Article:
More than two years ago, in the time after the announcement of the iPad but before the first one hit the shelves, I was an intern at Box, and I remember a conversation I had with our CEO Aaron Levie. Aaron insisted that the iPad would not only be a success, but also would be immensely valuable for businesses. I, on the other hand, was convinced that few people would buy them, and those would did would be Apple fanboys, not businesses. I told Aaron that it was silly to expend our valuable engineering resources building an iPad app.
Fortunately, Aaron didn’t change Box’s entire mobile strategy on the opinion of an intern. Unfortunately, I still have the taste of crow in my mouth from that one.
The success of the iPad, as well as the iPhone, was the reason we decided to spend WWDC this year talking to some of our mobile partners about how iOS has affected their businesses. The answer, in most cases, is an extreme one – without iOS these businesses wouldn’t exist.
More than anything, that’s what’s amazing about Apple – if you measure its success by the stock price, it’s one of the greatest companies of our time, but that’s only half the story. The other half is that they’ve created not just a platform on which to develop, but rather an entire industry.
The stats they offered this week are nothing short of astounding – in 2011, Apple paid out $2.5 billion to developers. There are 400 million people whose credit cards are registered with their accounts on the App Store. There are 650,000 apps for iOS. All of this because of devices that didn’t even exist five years ago.
Moreover, when Aaron said the iPad would be used in businesses, he was right on the money – that’s why we just invested in PlanGrid. They’re one of so many companies that simply wouldn’t exist without the iPad, which they’re using to create innovation in the historically stagnant construction industry. Ryan Sutton-Gee, PlanGrid’s CEO, sees the iPad as a tool to help save billions of dollars a year by eliminating physical blueprints, which are not only expensive to print, but also continue to float around construction sites even after they’re out of date, leading to costly mistakes that must be corrected.
PlanGrid eliminates that problem – no printing, and nothing but the most current blueprints in anyone’s hands. Of course, key to this is the form factor of the iPad – it’s portable, and thus usable in the field, has long battery life, and is perfect for consuming just this type of content.
Another place the iPad shines is in the hands of salespeople. Catalogues, brochures, and order forms are the blueprints of the sales world – stuck on paper and constantly outdated. That’s why NOUSguide has built a business off of replacing all of those things with iPad apps.
When their clients’ salespeople go into the field, they do so equipped with custom branded apps that offer not only the assurance that their information is up-to-date, but also a beautiful, sleek interface for potential customers to see. Again, this is something that’s only possible because the iPad allows for this kind of experience in the way that a laptop never could.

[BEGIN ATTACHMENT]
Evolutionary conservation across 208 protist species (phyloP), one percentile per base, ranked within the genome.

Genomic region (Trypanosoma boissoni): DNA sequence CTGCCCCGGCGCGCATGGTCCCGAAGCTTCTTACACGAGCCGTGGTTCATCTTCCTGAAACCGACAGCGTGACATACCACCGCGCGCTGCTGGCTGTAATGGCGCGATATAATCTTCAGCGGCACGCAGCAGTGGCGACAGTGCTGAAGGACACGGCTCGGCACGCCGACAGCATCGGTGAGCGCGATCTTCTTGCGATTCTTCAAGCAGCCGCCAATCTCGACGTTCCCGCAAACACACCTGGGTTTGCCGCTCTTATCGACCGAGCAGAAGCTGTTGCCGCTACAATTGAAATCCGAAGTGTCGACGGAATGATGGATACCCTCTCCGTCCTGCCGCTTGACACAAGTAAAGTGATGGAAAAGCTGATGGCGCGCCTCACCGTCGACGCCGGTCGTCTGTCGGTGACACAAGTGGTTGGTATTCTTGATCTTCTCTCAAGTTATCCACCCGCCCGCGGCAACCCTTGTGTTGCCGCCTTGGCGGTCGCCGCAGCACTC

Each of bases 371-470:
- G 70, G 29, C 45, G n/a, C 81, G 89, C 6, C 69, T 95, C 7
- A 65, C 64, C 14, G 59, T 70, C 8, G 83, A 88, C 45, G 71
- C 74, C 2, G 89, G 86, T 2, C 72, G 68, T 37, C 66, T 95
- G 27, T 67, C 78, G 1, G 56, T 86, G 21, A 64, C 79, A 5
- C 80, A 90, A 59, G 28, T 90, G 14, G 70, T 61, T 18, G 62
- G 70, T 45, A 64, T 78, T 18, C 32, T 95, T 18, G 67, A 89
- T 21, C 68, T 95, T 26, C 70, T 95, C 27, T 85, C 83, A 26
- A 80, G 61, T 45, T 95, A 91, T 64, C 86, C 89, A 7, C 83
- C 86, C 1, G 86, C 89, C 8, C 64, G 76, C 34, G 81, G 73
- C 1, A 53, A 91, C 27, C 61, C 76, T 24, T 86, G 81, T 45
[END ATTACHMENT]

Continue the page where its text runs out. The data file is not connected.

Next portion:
In fact, the iPad has changed so much of the way that we work that the old tools we use have to be adapted to fit it. That’s the story behind CloudOn, the app that brings Microsoft Office and Adobe Reader, along with cloud services like Box, to the iPad. It’s not just simply dragging those applications off of the computer and onto the iPad, though – CloudOn takes pains to make sure that the experience is one that’s just right for this device, which is key to its success.
Even with all of these examples of successful apps, it’s important to remember that Apple’s success has created more than just the opportunity to build a business in the App Store. It’s also created an entire secondary group of companies that enable the apps themselves.
One of these is Parse, whose platform enables developers to easily implement and scale features of their apps like data storage, user authentication and geolocation, which they would otherwise have to build themselves. Parse powers tens of thousands of apps, which is rather unbelievable given (and profoundest apologies for repeating myself, but it’s a point worth making twice), that there were exactly zero apps five years ago. Today, Parse is just one of many successful businesses that only exist because of the entire industry that Apple has created. That’s two layers of businesses that Apple’s success has enabled, all during the worst economic times of my life.
Of course, if what we’ve seen thus far is any indication, things will only continue to grow from here, and APIs like ours will enable that growth by letting developers tap into established companies to take advantage of their features instead of building out those features themselves.
Every day we see more apps leveraging Box for any number of reasons. In the last few weeks we’ve seen integrations from 5degrees, a mobile CRM tool, and LogMeIn for iPad, which enables remote access to computers (among many other features). Notability has added an app to app integration with our own mobile app, enabling users to easily and securely move content back and forth between the two.
Now that WWDC is over, we can all take some time to relax, take in all of the news, order our new MacBooks, and consider how much farther iOS will have advanced next year. That, and get ready for Google I/O :).